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A Downey man who owned three auto repair and parts businesses in the local area pleaded guilty in federal court today to filing a false income tax return.
Efrain Espinoza Gonzalez, 65, entered his guilty plea before U.S. District Judge Manuel L. Real. Gonzalez pleaded guilty to count two of a 16-count indictment which charges him with filing a false income tax return for the 2007 tax year.
He faces a maximum sentence of three years in prison when he returns to court July 7 for sentencing. He may also be ordered to pay restitution of $86,562, in addition to the $140,052 that he paid towards his income tax liability during an audit.
According to the plea agreement, from 2006-08 Gonzalez owned EG Auto Electric in Bell Gardens and HP Used Auto Parts in Huntington Park, and was a partner in Avalanche Truck & Van Used Parts. He also owned “several” rental properties.
Although Gonzalez maintained separate bank accounts for each of the businesses, as well as a separate account for his rental properties, he frequently deposited income that he received from his various businesses into his personal bank accounts, authorities said.
The IRS began auditing Gonzalez’s 2006 federal income tax return in October 2008, and expanded the audit to include Gonzalez’s 2007 return. During the audit, Gonzalez filed an amended return for 2007, as well as a return for 2008.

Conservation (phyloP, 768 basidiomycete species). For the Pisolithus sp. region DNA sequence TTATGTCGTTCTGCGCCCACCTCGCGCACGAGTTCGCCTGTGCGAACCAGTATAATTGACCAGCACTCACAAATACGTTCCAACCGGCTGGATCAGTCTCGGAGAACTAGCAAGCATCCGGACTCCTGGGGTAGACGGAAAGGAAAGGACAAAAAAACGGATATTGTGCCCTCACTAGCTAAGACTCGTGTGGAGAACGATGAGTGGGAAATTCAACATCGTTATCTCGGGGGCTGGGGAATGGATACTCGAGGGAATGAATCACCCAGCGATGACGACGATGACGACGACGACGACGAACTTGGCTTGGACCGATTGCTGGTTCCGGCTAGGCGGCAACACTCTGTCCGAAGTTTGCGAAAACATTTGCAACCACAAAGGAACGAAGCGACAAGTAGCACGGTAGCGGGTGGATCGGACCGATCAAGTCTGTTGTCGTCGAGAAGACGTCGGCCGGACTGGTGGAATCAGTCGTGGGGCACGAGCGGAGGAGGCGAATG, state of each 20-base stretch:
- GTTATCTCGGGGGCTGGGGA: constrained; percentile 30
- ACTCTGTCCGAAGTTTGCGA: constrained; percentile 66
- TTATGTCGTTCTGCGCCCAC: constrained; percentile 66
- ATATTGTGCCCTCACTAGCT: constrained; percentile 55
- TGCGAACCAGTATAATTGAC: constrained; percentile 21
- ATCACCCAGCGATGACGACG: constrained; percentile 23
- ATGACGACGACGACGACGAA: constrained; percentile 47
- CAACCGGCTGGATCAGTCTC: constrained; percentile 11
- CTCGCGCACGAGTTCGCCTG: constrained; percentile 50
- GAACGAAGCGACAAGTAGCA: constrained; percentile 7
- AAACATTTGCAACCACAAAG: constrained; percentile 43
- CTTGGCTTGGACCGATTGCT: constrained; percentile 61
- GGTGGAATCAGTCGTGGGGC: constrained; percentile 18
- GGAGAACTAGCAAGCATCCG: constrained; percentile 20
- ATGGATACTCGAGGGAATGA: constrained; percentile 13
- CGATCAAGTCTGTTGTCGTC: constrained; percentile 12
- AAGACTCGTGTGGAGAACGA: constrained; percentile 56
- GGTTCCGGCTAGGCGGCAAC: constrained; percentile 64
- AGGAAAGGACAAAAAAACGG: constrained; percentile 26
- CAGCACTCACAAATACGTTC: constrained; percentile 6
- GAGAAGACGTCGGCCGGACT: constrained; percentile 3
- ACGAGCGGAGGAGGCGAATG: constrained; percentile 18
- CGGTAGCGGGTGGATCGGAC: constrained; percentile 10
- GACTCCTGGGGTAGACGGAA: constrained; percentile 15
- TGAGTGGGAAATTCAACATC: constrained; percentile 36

Gonzalez admitted in the plea agreement that he intentionally understated his total income by $250,969, $250,061 and $245,756 on the 2006, 2007 and 2008 returns, respectively. He also admitted he had intentionally understated his total income on the amended 2007 tax return by $183,351.
Gonzalez’s failure to report the additional taxable income resulted in a tax loss to the government of between $226,614 and $266,080 — the exact amount is under dispute.
In the plea agreement, Gonzalez also admitted he had structured cash deposits to his personal bank accounts to evade the federal currency reporting requirements, and that during a 10-month period beginning in February 2008, he had structured $152,850 in cash deposits. (Banks are required to submit reports to the U.S. Department of Treasury whenever a person deposits more than $10,000 in currency.)